Similar performance of Brasfield and Wisconsin scoring systems in young children with cystic fibrosis
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To assess the severity of lung disease in cystic fibrosis (CF), scoring systems based on chest radiographs (CXRs), CT and MRI have been used extensively, although primarily in research settings rather than for clinical purposes. It has recently been shown that those based on CXRs (primarily the Brasfield and Wisconsin systems) are as sensitive and valid as those based on CT. The reproducibility and correlation of both systems to pulmonary function tests (PFTs) were recently investigated and were found to be statistically identical. However, the relative performance of these systems has not been specifically assessed in children younger than 5 years old with mild lung disease, a critical age range in which PFTs is rarely performed.
To investigate and compare the performance of the Brasfield and Wisconsin systems in children 0-5 years old with predominantly mild lung disease.
Materials and methods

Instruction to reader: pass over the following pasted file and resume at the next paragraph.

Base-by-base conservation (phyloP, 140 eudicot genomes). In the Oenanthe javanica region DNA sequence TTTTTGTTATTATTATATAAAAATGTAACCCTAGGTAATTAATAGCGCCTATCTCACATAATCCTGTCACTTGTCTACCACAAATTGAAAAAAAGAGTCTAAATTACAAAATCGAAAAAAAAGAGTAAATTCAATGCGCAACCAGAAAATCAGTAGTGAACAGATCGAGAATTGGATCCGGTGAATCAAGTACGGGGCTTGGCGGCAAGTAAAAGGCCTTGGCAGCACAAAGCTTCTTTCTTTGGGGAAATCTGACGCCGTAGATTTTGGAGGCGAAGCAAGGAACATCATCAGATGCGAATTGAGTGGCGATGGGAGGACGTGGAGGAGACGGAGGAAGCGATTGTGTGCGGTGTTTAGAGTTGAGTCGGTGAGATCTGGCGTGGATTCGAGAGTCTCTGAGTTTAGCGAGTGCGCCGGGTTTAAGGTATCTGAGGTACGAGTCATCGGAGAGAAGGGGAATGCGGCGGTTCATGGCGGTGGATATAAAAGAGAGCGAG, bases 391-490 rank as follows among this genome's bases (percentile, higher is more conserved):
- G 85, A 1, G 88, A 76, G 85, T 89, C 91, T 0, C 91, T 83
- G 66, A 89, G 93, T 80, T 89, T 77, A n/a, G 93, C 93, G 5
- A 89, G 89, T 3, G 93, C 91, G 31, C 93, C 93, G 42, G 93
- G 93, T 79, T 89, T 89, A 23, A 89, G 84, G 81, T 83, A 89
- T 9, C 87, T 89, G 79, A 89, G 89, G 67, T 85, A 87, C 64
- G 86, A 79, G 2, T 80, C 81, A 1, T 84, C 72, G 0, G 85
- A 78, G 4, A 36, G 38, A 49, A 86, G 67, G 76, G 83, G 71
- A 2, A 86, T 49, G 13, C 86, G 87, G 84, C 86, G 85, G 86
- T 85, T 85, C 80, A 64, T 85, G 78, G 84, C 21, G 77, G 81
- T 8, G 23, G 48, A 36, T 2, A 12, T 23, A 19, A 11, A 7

Fifty-five patients 0-5 years old with 105 CXRs were included in the study. Given that the goal was to compare system performance in mild disease, only the first two CXRs from each patient were included (all but five patients had two images). When only one image was available in the target age range, it only was included. Agreement between the Brasfield and Wisconsin systems was assessed using a 2X2 contingency table assuming binary classification of CF lung disease using CXR scoring systems (mild vs. non-mild). In the absence of PFTs or another external gold standard for comparison, the Wisconsin system was used as an arbitrary gold standard against which the Brasfield was compared. Correlation between the two systems was assessed via a concordance correlation coefficient (CCC) for repeated measures.
Scores were rated as mild or non-mild based on published numerical cutoffs for each system. The systems agreed on 89/105 (85%) and disagreed on 16/105 (15%) of the CXRs. Agreement between the two systems was statistically significant (P < 0.001). Relative sensitivity and specificity of the Brasfield system (which since using the Wisconsin as the gold standard reflects relative agreement rather than absolute performance of the Brasfield) was also fairly high (85% and 84%, respectively). Relatively high correlation between the two systems was also estimated (r = 0.72).
The current study, powered to find at least a mild correlation between the two systems, confirms the Brasfield and Wisconsin systems are in agreement when assessing CF lung disease even in patients younger than 5 years of age with predominantly mild disease.
KeywordsBrasfield system Chest radiography Children Cystic fibrosis Scoring Wisconsin system
Conflicts of interest
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